This is another excerpt from this summer’s 31-page intern project report (PDF). All of this was written entirely by our interns, with only some editing feedback from professional Oasis Digital developers or managers.
jQuery Mobile is a plugin for jQuery that provides convenient and easily-implementable mobile-designed web content. It is touch-optimized and strives to make web content easily interactable for users with a touch device. JQM is compatible with all major mobile platforms as well as most desktop browsers. The developers of jQuery host a web-interface called Themeroller which allows the user to customize the colors and styling of the mobile HTML elements . When JQM is included in an HTML page, all compatible HTML elements are automatically converted into mobile styling. JQM also provides additional components to developers by providing easy-to-use dialog boxes and pop-ups, although this is not easily compatible with Backbone.js. The framework provides a client-side routing system very similar to Backbone. For this project, we chose to use Backbone’s routing system, but we could have converted the project over to use JQM’s routing system. We felt that the styling of mobile elements was too forced in some situations and could be very hard to restyle differently. JQM does not simply add CSS classes to elements: sometimes it nests content in layers of divs, spans, and other elements. It can become very annoying to decipher how JQM formats an element, but it is necessary in order to customize the styling in any major way. Currently, the formatting horrors of jQuery Mobile seem to be a necessary evil. Besides those problems, JQM is a very fast and easily implementable tool to aid in the field of mobile web development. The following images display our usages of jQuery Mobile in the project.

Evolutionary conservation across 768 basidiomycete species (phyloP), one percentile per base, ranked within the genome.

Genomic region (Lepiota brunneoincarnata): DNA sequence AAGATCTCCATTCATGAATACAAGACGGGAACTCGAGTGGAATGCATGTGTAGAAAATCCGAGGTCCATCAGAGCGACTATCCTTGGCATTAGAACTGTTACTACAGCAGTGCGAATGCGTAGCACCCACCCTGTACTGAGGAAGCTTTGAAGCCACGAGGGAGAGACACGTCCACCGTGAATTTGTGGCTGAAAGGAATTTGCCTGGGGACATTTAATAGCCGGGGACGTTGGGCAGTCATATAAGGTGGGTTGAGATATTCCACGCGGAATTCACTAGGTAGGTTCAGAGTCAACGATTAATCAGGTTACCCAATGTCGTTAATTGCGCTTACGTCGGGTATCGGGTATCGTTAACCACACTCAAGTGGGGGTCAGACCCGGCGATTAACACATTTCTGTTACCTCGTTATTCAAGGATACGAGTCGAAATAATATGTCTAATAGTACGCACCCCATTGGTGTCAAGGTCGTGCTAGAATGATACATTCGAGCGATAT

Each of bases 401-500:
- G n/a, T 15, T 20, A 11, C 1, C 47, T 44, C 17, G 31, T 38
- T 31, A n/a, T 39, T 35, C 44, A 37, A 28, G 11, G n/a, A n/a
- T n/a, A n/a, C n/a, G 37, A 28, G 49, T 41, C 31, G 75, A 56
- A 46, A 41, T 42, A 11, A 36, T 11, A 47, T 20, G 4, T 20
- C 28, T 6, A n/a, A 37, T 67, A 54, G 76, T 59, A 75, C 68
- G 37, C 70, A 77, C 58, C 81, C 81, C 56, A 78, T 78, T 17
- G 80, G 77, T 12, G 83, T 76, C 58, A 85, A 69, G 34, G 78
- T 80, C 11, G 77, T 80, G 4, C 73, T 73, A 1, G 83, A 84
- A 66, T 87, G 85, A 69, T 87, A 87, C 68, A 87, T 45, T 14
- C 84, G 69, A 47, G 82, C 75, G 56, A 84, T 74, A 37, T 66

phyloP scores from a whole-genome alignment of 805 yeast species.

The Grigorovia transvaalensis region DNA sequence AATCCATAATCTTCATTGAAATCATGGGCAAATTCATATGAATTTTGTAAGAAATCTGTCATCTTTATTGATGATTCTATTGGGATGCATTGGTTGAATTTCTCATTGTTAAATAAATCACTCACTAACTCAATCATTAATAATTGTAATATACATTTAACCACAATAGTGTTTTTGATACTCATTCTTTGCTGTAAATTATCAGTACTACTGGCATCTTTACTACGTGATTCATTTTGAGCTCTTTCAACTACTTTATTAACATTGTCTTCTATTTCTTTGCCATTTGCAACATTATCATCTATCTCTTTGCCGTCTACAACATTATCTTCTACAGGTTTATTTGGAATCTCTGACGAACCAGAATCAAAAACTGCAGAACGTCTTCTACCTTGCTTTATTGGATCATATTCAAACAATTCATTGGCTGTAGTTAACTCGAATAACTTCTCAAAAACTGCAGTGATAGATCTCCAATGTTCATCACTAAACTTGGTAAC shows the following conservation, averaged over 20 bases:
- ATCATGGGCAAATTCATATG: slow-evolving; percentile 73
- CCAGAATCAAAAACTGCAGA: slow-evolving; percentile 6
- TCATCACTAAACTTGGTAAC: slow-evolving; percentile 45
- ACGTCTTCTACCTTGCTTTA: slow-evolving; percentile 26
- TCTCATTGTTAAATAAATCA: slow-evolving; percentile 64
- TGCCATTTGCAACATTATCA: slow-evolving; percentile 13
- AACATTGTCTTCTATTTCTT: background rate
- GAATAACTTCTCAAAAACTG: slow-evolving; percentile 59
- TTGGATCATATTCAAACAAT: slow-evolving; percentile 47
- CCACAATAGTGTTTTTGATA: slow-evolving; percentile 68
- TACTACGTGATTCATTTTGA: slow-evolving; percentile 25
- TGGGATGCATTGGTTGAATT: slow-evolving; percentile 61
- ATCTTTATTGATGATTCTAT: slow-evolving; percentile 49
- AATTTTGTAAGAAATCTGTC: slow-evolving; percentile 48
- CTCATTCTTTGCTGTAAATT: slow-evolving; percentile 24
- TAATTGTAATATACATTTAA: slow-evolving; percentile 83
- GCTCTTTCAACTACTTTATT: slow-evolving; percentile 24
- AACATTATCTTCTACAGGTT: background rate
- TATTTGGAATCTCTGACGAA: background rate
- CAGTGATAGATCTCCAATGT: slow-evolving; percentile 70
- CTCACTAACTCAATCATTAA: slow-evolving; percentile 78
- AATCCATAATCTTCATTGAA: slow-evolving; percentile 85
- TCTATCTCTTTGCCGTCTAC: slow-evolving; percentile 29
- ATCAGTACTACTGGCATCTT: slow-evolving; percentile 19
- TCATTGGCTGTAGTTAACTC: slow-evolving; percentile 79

jQuery UI is a plugin for jQuery that attempts to improve the aesthetics of the user interface by using elements that respond to user input. Three of the parts of this library that were explored during this project were “draggables,” “droppables,” and “sortables.” A group of HTML elements can be created into a “sortable,” which allows the elements to be dragged into different orders. Draggables are the same concept, except that the HTML element can be dragged anywhere within the container element, window or body, depending on settings. Typical settings for both draggable and sortable include: revert, an option to force the element to return to its original position along with the duration of the animation, appendTo, the HTML element that the element can be manipulated in, and helper, an option to move the original element on drag or make a copy of the element to move, leaving the original. Events include create, drag, start, and stop. During the entire process of making the tasks drag and droppable, we tried having them all be draggables. We discovered later that we wanted to keep all of the tasks organized and switched to “sortables.” Later in the summer, we saw an example of the other elements drifting to fit around the one being dragged, causing us to change the entire way the task elements move. Instead of making all of the task divs draggables, the individual div becomes a draggable object on click. The other elements move around it when it is dragged, and, when the dragging has stopped, the draggable is destroyed. Droppables were also used as the user list on the manage page to allow the tasks to be reassigned to a different user by dragging and dropping. All that was required to make the user list “droppables” after calling droppable() on the HTML element was to define which elements can be dropped onto them, what should happen when an accepted draggable is over a droppable, and what should happen when an element was actually dropped, i.e reassign the task . JQuery UI caused problems when we tried to make all of the elements drift around.